While strolling the Çukurcuma neighborhood of Istanbul, I wandered into a cluttered antique shop filled with seemingly everything in existence. The elderly shopkeeper sat cross-legged at his desk reading and smoking as old standards played in the background, providing a whimsical soundtrack for the lazy afternoon. He had bushy eyebrows, one of which sat permanently arched. He paid me no mind as I browsed the labyrinth of vintage cameras, military-issue lighters, records, and dusty old postcards.
As I passed his desk, he invited me for tea, a standard Istanbul ritual. I paused. During my previous travels to Istanbul, I quickly learned that an invitation by a young Turkish lad for tea generally preceded a sexual proposition and an invitation to "visit my uncle's carpet shop, very good prices." He didn't strike me as that guy, likely due to his ornery expression, so I accepted.
The old shopkeeper introduced himself as Nevzat. I began speaking when he interrupted, "I don't speak English."
I took another pause. Eyebrow still arched, Nevzat opened a translation app on his phone, spoke a few Turkish words, and out came the robotic monotone of the app's English speaking voice.
Asking me about myself, I shared my interest in photography. Nevzat remarked how photographers treat the camera like a Kalashnikov, popping into his store to snap photos without asking, leaving as quickly as they walked in, and making no effort to connect. I internally winced thinking about the times I treated my own camera like a Kalashnikov while traveling and took gentle accountability.
However, I felt no desire to defend or condemn photographers and their methods today, so I drank my tea as we sat in a comfortable silence listening to old music. Surrounded by Rumi figurines, black and white family photos, antique vases and suitcases, I felt transported to mid-century Constantinople in all its glamour and grit.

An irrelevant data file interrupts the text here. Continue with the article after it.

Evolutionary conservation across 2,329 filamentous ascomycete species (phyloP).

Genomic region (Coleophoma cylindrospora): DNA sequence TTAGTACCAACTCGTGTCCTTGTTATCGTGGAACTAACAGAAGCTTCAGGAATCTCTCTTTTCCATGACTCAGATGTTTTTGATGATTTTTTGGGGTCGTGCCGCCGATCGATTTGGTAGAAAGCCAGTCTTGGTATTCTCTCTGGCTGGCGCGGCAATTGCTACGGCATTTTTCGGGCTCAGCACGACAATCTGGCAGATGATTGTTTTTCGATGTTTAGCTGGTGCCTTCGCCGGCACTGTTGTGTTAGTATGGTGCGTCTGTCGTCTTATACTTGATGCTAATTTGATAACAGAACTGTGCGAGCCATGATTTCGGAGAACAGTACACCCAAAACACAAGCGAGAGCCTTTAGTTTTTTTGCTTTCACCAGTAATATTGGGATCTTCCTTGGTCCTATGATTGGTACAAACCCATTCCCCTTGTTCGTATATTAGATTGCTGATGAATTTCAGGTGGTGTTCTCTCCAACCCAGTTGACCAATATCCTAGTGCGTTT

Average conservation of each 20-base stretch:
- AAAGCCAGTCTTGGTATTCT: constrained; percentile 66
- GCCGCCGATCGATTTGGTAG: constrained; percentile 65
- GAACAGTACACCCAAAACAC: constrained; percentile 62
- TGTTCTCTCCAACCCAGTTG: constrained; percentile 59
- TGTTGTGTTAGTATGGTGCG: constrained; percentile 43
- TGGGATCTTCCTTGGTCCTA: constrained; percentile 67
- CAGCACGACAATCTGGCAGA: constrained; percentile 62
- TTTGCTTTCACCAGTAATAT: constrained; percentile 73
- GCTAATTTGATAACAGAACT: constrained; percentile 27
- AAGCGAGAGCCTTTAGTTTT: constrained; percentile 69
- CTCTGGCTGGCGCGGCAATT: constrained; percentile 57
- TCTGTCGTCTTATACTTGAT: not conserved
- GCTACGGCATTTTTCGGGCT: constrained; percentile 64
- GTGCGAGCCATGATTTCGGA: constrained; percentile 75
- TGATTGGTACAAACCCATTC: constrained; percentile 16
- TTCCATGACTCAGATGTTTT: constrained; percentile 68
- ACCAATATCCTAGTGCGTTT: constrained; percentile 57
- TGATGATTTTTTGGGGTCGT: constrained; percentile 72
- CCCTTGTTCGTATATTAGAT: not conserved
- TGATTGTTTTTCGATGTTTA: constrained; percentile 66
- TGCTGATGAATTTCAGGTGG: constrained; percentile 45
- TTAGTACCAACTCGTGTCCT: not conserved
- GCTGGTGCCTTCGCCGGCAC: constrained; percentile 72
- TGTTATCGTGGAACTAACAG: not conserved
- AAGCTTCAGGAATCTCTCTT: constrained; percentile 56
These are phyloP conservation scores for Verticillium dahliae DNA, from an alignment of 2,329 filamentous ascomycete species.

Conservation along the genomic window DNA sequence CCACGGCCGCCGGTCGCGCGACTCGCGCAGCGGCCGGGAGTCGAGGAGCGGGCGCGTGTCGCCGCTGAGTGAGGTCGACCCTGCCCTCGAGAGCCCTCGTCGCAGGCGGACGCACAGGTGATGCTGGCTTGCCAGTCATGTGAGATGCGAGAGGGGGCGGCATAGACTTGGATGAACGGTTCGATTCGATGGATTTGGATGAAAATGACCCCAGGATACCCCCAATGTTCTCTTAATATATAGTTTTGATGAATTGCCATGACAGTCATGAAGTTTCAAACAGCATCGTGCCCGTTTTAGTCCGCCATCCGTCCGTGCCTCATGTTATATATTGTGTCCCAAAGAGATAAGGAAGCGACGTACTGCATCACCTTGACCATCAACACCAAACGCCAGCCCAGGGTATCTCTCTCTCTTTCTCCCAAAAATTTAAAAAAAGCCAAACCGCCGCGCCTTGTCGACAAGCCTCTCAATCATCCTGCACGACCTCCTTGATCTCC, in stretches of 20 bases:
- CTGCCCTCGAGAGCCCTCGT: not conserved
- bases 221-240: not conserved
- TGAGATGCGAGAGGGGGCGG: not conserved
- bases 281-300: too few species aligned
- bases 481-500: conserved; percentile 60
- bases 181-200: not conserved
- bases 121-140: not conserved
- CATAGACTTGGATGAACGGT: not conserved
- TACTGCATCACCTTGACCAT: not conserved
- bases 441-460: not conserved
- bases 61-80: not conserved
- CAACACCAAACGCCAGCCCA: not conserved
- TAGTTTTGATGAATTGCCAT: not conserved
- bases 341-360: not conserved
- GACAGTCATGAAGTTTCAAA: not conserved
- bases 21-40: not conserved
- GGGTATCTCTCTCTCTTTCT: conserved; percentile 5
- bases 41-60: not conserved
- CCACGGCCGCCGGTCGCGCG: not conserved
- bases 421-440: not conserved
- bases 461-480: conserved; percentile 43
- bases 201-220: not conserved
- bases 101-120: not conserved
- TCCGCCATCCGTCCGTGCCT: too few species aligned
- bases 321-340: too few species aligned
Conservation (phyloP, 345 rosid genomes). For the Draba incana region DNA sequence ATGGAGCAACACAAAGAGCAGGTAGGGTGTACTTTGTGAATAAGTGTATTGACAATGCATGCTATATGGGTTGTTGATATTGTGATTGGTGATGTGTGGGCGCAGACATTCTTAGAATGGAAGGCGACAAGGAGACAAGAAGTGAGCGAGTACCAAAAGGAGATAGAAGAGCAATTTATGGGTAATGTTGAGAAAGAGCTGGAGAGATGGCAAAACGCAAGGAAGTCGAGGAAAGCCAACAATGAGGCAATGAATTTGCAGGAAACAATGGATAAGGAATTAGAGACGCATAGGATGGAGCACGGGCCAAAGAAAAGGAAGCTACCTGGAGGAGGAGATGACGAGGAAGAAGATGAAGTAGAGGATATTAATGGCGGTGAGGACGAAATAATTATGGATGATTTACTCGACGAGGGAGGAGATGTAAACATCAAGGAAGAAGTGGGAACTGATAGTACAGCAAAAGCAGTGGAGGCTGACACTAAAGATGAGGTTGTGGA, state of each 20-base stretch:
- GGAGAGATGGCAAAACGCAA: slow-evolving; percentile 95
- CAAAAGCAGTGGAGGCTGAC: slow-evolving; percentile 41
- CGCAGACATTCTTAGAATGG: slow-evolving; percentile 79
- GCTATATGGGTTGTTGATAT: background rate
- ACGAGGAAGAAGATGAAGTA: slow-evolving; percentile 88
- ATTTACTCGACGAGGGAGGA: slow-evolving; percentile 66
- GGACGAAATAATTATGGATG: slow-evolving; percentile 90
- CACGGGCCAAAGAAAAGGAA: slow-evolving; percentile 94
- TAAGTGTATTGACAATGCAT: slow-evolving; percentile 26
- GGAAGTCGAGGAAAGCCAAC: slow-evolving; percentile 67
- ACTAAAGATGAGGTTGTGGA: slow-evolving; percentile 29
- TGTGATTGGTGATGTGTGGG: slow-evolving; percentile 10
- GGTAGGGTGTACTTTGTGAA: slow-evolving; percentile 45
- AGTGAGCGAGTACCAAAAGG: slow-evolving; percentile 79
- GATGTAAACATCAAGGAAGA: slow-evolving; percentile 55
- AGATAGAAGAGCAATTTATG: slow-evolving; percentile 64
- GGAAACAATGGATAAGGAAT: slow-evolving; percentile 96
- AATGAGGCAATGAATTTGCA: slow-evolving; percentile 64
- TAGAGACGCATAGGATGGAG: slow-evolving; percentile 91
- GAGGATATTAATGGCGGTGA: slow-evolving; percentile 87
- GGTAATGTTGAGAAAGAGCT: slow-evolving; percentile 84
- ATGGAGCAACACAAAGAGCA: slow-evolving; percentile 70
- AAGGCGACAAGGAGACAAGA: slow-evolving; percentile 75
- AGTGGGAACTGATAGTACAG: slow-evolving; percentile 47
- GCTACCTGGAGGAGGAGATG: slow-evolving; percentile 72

The next day, I found myself in Çukurcuma again searching for the Museum of Innocence, incidentally located opposite Nevzat's shop. I went inside.
"I was looking for a museum nearby, so I wanted to say hello." His eyebrow arched, and he shook his head, indicating he didn't understand anything I said. I typed my short greeting into a translation app and read the Turkish translation aloud to him in whatever rustic pronunciation I could muster, clumsily stomping over each word.
The biggest smile and the heartiest laugh escaped Nevzat. He kissed my forehead sweetly before saying something in Turkish with the tone of a grandparent receiving a lovingly, yet horribly drawn cat from a 4-year-old. I realized I had never seen Nevzat smile before.
Offering tea, he shared photos of his grandchildren, ranted about photographers again, and reminisced about one of his college professors. He shared a few Turkish sayings through the app, but with each messy translation causing him to grunt and arch his eyebrow, he simply shrugged his shoulders and took another drag.
Once again, we sat in a comfortable silence over tea and old standards as cigarette smoke wafted from the table.